Seth Pollack, M.D.

Synovial Sarcoma is a cancer that affects 800 Americans every year, generally teenagers and young adults. Although it can be cured if caught early, it often spreads though-out a patient’s body making it very difficult to eradicate. A new type of therapy, known as immune checkpoint inhibitors, can unleash anti-tumor immune responses against many types of cancer. But these treatments are not effective against Synovial Sarcomas. We think this is because immune cells rarely enter the tumor, and the few immune cells that are nearby cannot “see” the tumor. We have worked to address this barrier and our early findings suggest that combining checkpoint inhibitors with an old drug called interferon gamma can empower immune cells to eliminate Synovial Sarcoma.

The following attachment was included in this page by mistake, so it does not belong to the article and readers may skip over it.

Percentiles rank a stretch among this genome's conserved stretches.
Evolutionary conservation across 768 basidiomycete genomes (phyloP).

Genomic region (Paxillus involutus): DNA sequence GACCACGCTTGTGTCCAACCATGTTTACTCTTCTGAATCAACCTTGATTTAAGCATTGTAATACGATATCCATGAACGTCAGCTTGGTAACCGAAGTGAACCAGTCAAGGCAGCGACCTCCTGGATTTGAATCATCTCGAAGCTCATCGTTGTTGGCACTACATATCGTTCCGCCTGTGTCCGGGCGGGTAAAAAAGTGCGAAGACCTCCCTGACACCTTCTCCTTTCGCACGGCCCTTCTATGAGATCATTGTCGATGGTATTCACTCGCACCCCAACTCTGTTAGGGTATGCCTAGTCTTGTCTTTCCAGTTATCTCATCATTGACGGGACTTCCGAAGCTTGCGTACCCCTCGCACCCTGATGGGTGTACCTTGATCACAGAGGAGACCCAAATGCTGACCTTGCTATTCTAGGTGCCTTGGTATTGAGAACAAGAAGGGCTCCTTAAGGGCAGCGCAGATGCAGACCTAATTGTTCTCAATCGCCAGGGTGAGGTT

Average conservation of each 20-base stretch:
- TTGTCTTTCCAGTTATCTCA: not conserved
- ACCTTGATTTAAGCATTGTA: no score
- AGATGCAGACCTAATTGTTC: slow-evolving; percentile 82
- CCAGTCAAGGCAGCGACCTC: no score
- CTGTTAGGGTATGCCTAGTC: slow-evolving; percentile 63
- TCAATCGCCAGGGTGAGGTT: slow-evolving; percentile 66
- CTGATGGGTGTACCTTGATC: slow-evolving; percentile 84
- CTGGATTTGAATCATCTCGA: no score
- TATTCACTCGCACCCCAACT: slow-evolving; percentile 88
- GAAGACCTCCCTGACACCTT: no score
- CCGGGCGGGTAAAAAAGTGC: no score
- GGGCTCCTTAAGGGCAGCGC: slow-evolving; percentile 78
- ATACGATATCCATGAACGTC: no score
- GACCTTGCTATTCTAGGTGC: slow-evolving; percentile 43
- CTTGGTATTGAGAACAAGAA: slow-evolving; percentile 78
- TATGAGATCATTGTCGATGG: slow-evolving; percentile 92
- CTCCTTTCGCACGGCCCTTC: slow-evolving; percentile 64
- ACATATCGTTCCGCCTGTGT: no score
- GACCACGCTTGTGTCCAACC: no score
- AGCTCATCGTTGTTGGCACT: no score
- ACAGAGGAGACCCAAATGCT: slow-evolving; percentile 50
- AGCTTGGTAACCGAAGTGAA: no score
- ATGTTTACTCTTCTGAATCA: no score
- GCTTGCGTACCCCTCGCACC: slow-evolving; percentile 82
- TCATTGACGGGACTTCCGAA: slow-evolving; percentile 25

In our new project, we will test the interferon + checkpoint inhibitor combination in a clinical trial. Using tumor and blood samples from patients, we will perform a thorough analysis of both tumor and immune cells in order to learn how to make this therapy work better and for even more patients. While Synovial Sarcoma is a rare cancer, there are other cancer types that seem to be resistant to checkpoint inhibitors for similar reasons, and our findings will likely be broadly applicable.

Location: Fred Hutchinson Cancer Research Center - Washington
Proposal: Transformation of the Synovial Sarcoma Tumor Microenvironment from Cold to Hot to Enable Checkpoint Inhibition Therapy
Mailing List Mailing List
Close Mailing List